A Cute Little Bunny

First, let me say, I love miniatures. When I was little, one of my favorite dolls was one inch tall. I hand sewed that baby doll about 25 little snugglies, made her a  bed and other furnishings out of matchboxes, and have now passed her down to my daughter (who much prefers larger dolls). This love of miniatures is what first attracted me to Baby Stuff:  Let’s Make Cute Stuff by Aranzi Aronzo!

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The book is written in a graphic novel format, a format that works well given the content and relatively simple instructions. My nine-year old daughter found this format especially engaging: She generally looks at just the pictures in craft books, but she sat down and actually read a good piece of the book, too. Together, we decided to make Little Bunny, but rather than make it from terry cloth as suggested, we chose to use cotton quilting-weight fabric, a decision I am glad we made. With Valentine’s around the corner, my daughter settled on a heart theme and asked if we (meaning I) could make thirteen dolls, one for every girl in her class. I quickly let her know that we were making one Little Bunny, not thirteen.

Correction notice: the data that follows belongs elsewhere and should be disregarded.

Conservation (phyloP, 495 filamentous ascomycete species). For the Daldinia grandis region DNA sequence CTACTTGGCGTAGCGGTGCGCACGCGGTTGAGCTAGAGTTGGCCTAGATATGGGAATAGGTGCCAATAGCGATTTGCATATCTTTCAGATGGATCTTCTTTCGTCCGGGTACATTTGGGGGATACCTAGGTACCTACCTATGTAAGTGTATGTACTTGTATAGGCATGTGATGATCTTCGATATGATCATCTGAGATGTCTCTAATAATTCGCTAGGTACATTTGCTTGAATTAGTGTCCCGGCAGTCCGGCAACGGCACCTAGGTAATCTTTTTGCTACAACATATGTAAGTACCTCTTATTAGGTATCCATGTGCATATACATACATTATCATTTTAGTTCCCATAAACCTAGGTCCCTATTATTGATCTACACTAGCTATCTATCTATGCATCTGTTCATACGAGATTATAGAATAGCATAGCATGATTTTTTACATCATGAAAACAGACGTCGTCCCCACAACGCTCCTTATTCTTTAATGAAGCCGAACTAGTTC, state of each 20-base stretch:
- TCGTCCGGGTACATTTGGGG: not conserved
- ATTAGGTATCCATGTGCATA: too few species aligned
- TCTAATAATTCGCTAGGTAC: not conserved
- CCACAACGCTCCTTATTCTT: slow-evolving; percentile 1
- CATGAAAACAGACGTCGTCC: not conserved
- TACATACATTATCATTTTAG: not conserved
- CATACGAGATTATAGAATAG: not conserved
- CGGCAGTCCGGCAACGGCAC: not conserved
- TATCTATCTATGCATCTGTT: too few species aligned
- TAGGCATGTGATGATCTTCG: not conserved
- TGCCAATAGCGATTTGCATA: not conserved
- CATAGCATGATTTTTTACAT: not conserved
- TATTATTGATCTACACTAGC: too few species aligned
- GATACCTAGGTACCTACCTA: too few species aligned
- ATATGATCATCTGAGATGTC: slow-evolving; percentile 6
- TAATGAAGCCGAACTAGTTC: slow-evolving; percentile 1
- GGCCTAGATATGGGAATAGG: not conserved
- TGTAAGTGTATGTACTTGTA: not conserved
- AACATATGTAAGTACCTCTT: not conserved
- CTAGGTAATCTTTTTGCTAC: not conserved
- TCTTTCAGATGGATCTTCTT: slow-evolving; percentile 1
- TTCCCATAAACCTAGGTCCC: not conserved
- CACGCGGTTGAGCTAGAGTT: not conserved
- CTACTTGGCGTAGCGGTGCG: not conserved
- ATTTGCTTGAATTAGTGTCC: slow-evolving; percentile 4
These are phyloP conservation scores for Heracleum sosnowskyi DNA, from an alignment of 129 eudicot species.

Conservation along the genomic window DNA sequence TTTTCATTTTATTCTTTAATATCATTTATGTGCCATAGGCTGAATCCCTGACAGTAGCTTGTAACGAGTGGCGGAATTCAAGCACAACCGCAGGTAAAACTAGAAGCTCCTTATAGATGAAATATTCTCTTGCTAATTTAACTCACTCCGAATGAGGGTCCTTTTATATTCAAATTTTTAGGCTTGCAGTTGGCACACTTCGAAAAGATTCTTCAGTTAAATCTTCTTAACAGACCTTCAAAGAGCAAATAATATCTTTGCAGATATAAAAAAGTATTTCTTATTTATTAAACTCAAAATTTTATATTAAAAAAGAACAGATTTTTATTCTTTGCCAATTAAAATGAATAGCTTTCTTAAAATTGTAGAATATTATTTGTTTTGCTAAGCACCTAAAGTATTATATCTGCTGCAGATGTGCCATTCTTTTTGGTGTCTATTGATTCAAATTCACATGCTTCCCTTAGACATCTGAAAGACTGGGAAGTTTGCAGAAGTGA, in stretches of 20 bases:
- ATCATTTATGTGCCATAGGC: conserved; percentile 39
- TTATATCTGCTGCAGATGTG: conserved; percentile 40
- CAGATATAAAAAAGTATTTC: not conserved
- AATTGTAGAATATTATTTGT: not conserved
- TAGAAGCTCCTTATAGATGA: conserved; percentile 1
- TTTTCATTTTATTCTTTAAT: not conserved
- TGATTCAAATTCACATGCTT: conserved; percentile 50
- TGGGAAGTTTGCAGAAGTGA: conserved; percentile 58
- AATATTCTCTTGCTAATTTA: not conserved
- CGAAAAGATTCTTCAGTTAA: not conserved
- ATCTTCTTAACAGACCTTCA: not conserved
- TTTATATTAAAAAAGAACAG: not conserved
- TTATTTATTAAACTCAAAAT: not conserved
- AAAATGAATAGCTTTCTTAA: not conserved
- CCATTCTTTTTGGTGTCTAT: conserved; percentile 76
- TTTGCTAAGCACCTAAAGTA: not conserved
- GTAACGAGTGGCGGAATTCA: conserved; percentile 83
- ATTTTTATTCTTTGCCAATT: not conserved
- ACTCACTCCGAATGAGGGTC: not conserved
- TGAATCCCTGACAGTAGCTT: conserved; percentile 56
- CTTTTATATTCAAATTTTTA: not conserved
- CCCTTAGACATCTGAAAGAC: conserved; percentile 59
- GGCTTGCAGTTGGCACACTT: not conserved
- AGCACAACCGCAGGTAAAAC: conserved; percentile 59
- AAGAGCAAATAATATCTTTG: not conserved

The instructions were clear and the pattern was already at 100%, so there was no need to enlarge it according to the book.  While I have always considered my hands quite nimble from years of sewing and crafting, I did not feel this way once I started sewing and turning these tiny pieces right side out.  Thank goodness for tweezers and a fruit kebob stick! If I had used the terry cloth as suggested, I don’t think I would have been able to turn the ears, arms, or legs right-side out.

This little guy is so cute that I would like to make it again (though not thirteen more times), especially as a quick gift to stitch up for a new baby or the baby’s siblings.  However, I would definitely enlarge the pattern, probably by 100%, to make it stitch up easier and to use a more generous seam allowance rather than the 3/8″ seam allowance used in the book. I also think if the pattern were larger, a younger person could make it up if they had some sewing experience under their belt.


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